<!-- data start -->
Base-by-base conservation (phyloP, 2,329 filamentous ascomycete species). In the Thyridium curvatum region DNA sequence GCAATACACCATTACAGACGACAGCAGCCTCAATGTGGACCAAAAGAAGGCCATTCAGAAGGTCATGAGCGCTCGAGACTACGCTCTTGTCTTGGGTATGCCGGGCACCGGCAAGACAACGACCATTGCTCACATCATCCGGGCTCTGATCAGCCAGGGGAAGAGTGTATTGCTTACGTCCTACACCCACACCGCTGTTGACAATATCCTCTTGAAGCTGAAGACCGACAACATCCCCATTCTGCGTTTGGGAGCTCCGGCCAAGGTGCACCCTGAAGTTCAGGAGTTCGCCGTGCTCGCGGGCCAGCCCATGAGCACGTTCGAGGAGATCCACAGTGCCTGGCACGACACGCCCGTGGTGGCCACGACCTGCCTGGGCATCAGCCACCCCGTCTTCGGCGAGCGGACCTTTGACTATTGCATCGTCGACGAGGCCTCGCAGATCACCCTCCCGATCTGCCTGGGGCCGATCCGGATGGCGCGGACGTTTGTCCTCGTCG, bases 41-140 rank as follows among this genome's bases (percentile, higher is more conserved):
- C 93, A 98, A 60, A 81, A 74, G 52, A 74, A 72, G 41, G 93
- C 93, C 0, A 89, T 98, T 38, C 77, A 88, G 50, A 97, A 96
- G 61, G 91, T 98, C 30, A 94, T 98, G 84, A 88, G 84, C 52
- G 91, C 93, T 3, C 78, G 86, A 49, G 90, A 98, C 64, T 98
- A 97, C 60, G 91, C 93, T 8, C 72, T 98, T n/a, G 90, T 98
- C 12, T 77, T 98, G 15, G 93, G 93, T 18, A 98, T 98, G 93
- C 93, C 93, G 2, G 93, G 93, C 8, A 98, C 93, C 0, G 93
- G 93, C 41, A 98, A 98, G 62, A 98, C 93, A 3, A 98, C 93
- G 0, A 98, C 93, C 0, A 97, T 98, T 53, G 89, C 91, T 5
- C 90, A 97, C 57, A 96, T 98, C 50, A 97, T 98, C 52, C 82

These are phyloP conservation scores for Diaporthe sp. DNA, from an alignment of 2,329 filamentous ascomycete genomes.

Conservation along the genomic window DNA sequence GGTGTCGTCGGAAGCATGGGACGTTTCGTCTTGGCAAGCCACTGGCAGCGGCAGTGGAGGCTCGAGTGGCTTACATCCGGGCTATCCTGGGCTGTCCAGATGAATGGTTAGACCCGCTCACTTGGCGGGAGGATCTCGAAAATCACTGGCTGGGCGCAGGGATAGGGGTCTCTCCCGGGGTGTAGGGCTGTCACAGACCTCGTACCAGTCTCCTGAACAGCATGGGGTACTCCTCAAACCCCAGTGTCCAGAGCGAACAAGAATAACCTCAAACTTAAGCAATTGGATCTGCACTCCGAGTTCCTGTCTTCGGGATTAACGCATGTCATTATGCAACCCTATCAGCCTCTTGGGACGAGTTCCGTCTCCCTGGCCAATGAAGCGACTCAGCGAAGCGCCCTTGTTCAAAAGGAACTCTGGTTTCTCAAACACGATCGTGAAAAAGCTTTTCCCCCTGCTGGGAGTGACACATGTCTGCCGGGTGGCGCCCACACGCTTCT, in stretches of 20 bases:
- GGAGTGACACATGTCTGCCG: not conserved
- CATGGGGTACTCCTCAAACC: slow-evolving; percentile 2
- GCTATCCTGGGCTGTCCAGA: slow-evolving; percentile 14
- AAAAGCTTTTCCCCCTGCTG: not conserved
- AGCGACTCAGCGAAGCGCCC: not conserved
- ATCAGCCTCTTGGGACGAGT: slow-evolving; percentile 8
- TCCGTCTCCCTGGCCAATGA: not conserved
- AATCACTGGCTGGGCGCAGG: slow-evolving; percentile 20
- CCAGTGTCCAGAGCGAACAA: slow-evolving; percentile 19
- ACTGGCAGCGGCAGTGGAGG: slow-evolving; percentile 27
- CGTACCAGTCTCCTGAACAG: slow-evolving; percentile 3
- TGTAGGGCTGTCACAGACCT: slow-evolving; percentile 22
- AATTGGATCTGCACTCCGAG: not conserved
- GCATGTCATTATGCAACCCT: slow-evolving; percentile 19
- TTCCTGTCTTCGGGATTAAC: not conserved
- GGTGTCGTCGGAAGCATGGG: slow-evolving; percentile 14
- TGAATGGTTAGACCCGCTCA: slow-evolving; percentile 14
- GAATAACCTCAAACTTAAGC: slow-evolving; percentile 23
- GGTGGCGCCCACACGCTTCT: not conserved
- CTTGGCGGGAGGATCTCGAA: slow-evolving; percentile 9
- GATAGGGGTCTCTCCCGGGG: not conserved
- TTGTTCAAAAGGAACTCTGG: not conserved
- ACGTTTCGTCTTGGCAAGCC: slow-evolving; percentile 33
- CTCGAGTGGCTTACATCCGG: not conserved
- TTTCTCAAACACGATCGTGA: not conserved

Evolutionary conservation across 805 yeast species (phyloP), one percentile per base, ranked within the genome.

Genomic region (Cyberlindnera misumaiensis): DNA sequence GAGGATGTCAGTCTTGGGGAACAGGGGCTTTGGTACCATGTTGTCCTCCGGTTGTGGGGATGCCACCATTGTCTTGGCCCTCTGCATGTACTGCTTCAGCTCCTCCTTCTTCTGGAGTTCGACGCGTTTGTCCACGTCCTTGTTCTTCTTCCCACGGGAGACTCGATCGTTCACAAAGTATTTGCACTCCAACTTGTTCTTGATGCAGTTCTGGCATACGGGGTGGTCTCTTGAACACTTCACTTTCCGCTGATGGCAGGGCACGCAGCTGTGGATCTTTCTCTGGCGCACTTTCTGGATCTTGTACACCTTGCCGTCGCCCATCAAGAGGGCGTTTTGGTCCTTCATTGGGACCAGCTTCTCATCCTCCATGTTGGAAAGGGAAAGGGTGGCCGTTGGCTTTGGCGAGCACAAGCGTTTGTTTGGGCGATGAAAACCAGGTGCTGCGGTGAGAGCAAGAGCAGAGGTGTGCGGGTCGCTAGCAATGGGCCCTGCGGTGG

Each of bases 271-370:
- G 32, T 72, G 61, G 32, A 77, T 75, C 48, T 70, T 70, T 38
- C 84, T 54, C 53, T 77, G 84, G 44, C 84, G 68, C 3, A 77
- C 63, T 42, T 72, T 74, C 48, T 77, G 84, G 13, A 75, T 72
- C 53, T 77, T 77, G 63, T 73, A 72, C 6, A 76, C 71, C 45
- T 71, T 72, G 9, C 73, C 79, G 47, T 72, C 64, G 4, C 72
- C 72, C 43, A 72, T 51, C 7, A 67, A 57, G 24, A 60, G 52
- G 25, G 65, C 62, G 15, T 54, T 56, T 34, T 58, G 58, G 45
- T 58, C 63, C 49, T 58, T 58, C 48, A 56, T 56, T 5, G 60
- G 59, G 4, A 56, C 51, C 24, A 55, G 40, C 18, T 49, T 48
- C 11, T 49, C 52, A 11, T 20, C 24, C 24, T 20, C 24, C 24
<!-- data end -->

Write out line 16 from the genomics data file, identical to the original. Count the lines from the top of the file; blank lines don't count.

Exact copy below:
- GCTATCCTGGGCTGTCCAGA: slow-evolving; percentile 14